Our April poetry series continues now with another visit to the archives of Henry Lyman. For nearly 20 years, Lyman hosted a radio program called "Poems to a Listener" out of WFCR in Amherst, Massachusetts. He interviewed leading contemporary poets of the day, including a woman born in 1917 whose work took on a new life late in life.

(Soundbite of archived radio clip)

HENRY LYMAN: Today, I'd like to pay tribute to Gwendolyn Brooks. When I met her in the spring of 1980, I was in awe of her. She was, after all, the Gwendolyn Brooks - a legendary poet and the first African-American to have won a Pulitzer. But she soon put me at ease with her sparkling eyes, her laughter, and her way of lifting her chin delightedly as she reminisced about the poetic and political actions of the late '60s and the camaraderie she shared with other younger poets of the time.

Ms. GWENDOLYN BROOKS (Pulitzer-prize winning poet): The young poets that I met then had as a motto: Black poetry is poetry written by blacks about blacks to blacks. And we went out in the park and recited our poetry, and we went to the city jail. And the most exciting thing we did was to just walk into a tavern, some seven or eight of us, and someone like Haki Mahubuti would say: Look folks, we got a life of poetry on you.

And they returned from their drinks temporarily and listened to poetry, which they had not come into the tavern to hear, of course. And a poem like my own short "We Real Cool" would be the kind of thing that I could read in such an atmosphere.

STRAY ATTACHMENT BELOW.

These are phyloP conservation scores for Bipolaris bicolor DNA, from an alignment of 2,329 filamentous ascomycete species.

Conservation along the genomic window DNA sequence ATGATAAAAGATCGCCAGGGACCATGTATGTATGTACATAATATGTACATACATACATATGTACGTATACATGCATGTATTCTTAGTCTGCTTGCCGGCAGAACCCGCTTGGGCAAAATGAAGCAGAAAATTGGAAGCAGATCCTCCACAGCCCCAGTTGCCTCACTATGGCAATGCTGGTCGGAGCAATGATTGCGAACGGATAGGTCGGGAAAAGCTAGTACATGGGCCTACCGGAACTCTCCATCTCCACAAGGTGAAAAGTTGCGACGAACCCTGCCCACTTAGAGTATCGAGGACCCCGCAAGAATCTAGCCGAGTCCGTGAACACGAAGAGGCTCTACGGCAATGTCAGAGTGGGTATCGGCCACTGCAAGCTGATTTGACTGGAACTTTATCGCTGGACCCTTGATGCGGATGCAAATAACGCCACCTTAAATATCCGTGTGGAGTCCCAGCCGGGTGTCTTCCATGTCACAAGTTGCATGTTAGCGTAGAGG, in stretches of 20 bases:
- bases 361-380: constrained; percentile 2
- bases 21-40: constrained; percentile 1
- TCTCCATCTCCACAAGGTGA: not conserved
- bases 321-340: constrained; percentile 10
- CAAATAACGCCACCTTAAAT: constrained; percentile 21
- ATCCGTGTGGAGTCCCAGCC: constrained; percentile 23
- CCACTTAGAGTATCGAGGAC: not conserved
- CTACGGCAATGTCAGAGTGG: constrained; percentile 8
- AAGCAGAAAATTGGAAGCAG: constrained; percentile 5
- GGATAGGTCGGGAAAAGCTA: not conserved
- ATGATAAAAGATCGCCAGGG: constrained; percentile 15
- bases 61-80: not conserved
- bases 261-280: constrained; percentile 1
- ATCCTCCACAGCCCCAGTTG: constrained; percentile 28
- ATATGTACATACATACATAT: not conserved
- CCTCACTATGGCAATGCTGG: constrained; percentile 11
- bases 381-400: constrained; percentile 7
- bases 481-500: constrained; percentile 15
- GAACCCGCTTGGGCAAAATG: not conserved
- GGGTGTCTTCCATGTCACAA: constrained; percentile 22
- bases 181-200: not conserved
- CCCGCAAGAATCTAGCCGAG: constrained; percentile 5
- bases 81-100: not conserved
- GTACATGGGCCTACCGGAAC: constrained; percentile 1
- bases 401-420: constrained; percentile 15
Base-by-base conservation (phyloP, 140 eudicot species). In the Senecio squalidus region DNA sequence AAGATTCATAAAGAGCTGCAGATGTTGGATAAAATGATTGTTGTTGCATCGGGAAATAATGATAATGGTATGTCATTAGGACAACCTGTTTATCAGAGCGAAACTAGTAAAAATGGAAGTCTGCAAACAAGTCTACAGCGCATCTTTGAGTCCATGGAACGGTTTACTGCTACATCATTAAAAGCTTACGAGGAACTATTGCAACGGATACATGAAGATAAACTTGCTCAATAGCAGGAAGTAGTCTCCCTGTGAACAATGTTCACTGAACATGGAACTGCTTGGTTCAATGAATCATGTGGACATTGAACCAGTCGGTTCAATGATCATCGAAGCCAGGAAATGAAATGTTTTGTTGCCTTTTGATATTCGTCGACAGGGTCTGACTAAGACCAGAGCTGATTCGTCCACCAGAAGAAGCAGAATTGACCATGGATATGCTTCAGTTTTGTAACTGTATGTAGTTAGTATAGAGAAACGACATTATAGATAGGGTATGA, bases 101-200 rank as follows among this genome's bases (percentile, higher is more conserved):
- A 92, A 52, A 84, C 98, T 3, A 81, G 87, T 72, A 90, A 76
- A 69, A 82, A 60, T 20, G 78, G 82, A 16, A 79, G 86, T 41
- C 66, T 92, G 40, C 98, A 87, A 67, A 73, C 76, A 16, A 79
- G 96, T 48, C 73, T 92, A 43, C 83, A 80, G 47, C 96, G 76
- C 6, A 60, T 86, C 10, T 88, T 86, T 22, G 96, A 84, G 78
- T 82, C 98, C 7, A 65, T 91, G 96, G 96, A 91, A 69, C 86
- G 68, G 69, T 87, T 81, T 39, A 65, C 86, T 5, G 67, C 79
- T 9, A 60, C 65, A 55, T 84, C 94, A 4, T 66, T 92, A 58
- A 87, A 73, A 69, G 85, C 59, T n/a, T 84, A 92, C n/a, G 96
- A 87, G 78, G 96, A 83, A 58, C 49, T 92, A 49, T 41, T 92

(Reading) We real cool. The pool players. Seven at the Golden Shovel. We real cool. We left school. We lurk late. We strike straight. We sing sin. We thin gin. We jazz June. We die soon.

Well, they'd listen to that.

Mr. LYMAN: Over time, they'd listen to that a lot more. Gwendolyn Brooks became a strong voice for black identity, for liberation from the kind of self-doubt lurking in those young pool players. And her poems became increasingly urgent, with phrases like: Conduct your blooming in the noise and whip of the whirlwind.

But I still confessed a fondness for her earlier, more traditional poems. Here's Gwendolyn Brooks introducing a sonnet she published in 1950, written after the death of her cousin, Vit.

Ms. BROOKS: Vit was really named Virly(ph), and she was so full of life, so full of grit and spice and daring that it was hard to imagine her really leaving. So this is my impression as I attended her funeral, when her casket was being carried out. "The Rites for Cousin Vit."

(Reading) Carried her unprotesting out the door. Kicked back the casket-stand. But it can't hold her, that stuff and satin aiming to enfold her. The lid's contrition nor the bolts before. Oh oh. Too much. Too much. Even now, surmise, she rises in the sunshine. There she goes back to the bars she knew and the repose in love-rooms and the things in people's eyes. Too vital and too squeaking. Must emerge. Even now, she does the snake-hips with a hiss. Slops the bad wine across her shantung, talks of pregnancy, guitars and bridgework, walks in parks or alleys, comes haply on the verge of happiness, haply hysterics. Is.

Mr. LYMAN: Cousin Vit just refuses to be put down in that coffin, and I guess the same could be said for Gwendolyn Brooks herself. She died in 2000 at the age of 83, surrounded by friends and family, one of whom placed a pen in her hand. Yes, she died; but like Cousin Vit, she is.

LYDEN: To hear more of our series with Henry Lyman go to our Web site,

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